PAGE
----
and snow
Snow
Snow is a form of precipitation within the Earth's atmosphere in the form of crystalline water ice, consisting of a multitude of snowflakes that fall from clouds. Since snow is composed of small ice particles, it is a granular material. It has an open and therefore soft structure, unless packed by...

 are examples of deposition.

Measurement


Measuring the quantity of water vapor in a medium can be done directly or remotely with varying degrees of accuracy. Remote methods such electromagnetic absorption are possible from satellites above planetary atmospheres. Direct methods may use electronic transducers, moistened thermometers or hygroscopic materials measuring changes in physical properties or dimensions.
medium temperature range (degC) measurement uncertainty
Measurement uncertainty
In metrology, measurement uncertainty is a non-negative parameter characterizing the dispersion of the values attributed to a measured quantity. The uncertainty has a probabilistic basis and reflects incomplete knowledge of the quantity. All measurements are subject to uncertainty and a measured...

typical measurement frequency system cost notes
sling psychrometer air -10 to 50 low to moderate hourly low
satellite based spectroscopy air -80 to 60 low very high
capacitive sensor air/gases -40 to 50 moderate 2 to 0.05 Hz medium prone to becoming satuated/contaminated over time
warmed capacitive sensor air/gases -15 to 50 moderate to low 2 to 0.05 Hz (temp dependant) medium to high prone to becoming satuated/contaminated over time
resistive sensor air/gases -10 to 50 moderate 60 seconds medium prone to contamination
lithium chloride dewcell
Dewcell
Dewcels are instruments used for determining the dew point. They consist of a small heating element surrounded by a solution of lithium chloride. As the LiCl absorbs moisture from the air, conduction across the heating element increases, current in it increases, and heat increases, evaporating...

air -30 to 50 moderate continuous medium see dewcell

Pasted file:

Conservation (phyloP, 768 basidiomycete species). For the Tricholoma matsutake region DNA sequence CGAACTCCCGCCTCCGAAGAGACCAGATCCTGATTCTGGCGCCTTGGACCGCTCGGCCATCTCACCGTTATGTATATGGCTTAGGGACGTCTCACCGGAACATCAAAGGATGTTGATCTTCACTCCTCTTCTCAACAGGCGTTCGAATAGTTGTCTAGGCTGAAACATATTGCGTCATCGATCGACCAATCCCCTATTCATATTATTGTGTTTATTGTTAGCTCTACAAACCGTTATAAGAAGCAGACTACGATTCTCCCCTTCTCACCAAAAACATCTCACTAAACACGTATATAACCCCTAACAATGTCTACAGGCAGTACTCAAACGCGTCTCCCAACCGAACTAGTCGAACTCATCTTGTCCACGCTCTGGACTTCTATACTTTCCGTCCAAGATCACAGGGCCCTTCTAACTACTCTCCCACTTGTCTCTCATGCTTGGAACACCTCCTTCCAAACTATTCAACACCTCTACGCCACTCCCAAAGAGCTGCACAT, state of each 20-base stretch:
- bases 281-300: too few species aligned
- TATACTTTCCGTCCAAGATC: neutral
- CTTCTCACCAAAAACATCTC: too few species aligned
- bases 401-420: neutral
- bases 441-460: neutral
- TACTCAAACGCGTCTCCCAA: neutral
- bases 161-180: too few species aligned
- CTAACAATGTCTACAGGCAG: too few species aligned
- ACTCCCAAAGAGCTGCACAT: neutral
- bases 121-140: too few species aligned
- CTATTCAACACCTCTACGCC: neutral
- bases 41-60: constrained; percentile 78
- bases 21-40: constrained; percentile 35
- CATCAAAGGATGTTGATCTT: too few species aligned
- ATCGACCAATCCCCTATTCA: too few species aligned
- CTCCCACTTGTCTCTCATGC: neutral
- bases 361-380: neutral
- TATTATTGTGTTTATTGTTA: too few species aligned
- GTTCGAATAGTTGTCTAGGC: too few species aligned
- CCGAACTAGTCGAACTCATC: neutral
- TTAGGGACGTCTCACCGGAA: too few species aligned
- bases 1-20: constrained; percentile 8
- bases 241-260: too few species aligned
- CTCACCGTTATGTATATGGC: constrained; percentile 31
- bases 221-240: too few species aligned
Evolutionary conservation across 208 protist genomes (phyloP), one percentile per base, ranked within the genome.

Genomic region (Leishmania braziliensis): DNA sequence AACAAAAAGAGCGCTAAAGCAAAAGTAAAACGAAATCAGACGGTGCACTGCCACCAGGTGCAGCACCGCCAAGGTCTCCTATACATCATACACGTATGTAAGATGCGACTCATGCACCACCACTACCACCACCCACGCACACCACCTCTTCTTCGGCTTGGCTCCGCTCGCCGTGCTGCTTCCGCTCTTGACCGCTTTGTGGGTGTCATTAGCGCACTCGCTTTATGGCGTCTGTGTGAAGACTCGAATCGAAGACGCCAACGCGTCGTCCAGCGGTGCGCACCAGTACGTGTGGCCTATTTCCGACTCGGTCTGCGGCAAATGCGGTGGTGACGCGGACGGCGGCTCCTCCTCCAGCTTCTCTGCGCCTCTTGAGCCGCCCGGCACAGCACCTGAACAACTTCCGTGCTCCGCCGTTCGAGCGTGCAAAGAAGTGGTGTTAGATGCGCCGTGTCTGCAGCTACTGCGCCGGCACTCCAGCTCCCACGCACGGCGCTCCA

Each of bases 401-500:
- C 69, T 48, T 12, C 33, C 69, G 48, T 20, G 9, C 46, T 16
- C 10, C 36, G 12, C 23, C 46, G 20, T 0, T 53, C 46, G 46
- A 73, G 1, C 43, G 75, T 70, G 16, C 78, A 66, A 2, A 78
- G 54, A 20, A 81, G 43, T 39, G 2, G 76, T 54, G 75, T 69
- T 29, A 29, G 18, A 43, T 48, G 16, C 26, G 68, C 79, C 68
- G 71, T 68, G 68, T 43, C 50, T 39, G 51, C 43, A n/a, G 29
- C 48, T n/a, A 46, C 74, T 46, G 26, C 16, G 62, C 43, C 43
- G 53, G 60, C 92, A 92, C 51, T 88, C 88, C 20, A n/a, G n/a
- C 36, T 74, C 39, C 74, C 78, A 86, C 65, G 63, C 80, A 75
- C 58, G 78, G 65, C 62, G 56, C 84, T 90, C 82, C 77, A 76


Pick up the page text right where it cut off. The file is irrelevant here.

Dewcell
Dewcels are instruments used for determining the dew point. They consist of a small heating element surrounded by a solution of lithium chloride. As the LiCl absorbs moisture from the air, conduction across the heating element increases, current in it increases, and heat increases, evaporating...

Cobalt(II) chloride
Cobalt(II) chloride
Cobalt chloride is an inorganic compound of cobalt and chloride, with the formula CoCl2. It is usually supplied as the hexahydrate CoCl2·6H2O, which is one of the most commonly used cobalt compounds in the laboratory. The hexahydrate is deep purple in color, whereas the anhydrous form is sky blue...

air/gases 0 to 50 high 5 minutes very low often used in Humidity indicator card
Humidity indicator card
A humidity indicator card is a card on which a moisture-sensitive chemical is impregnated such that it will change color when the indicated relative humidity is exceeded. This item is an inexpensive way to quantify relative humidity levels inside sealed packaging...

Absorption spectroscopy
Absorption spectroscopy
Absorption spectroscopy refers to spectroscopic techniques that measure the absorption of radiation, as a function of frequency or wavelength, due to its interaction with a sample. The sample absorbs energy, i.e., photons, from the radiating field. The intensity of the absorption varies as a...

air/gases moderate high
Aluminum oxide air/gases moderate medium see Moisture analysis
Moisture analysis
Moisture analysis covers a variety of methods for measuring moisture content in both high level and trace amounts in solids, liquids, or gases. Moisture in percentage amounts is monitored as a specification in commercial food production. There are many applications where trace moisture...

silicon oxide air/gases moderate medium see Moisture analysis
Moisture analysis
Moisture analysis covers a variety of methods for measuring moisture content in both high level and trace amounts in solids, liquids, or gases. Moisture in percentage amounts is monitored as a specification in commercial food production. There are many applications where trace moisture...

Piezoelectric sorption air/gases moderate medium see Moisture analysis
Moisture analysis
Moisture analysis covers a variety of methods for measuring moisture content in both high level and trace amounts in solids, liquids, or gases. Moisture in percentage amounts is monitored as a specification in commercial food production. There are many applications where trace moisture...

Electrolytic air/gases moderate medium see Moisture analysis
Moisture analysis
Moisture analysis covers a variety of methods for measuring moisture content in both high level and trace amounts in solids, liquids, or gases. Moisture in percentage amounts is monitored as a specification in commercial food production. There are many applications where trace moisture...

hair tension air 0 to 40 high continuous low to medium Affected by temperature. Adversely affected by prolonged high concentrations
Nephelometer air/other gases low very high
Goldbeater's skin (cow Peritoneum) air -20 to 30 moderate (with corrections) slow, slower at lower temperatures low ref:WMO Guide to Meteorological Instruments and Methods of Observation #8 2006, (pages 1.12-1)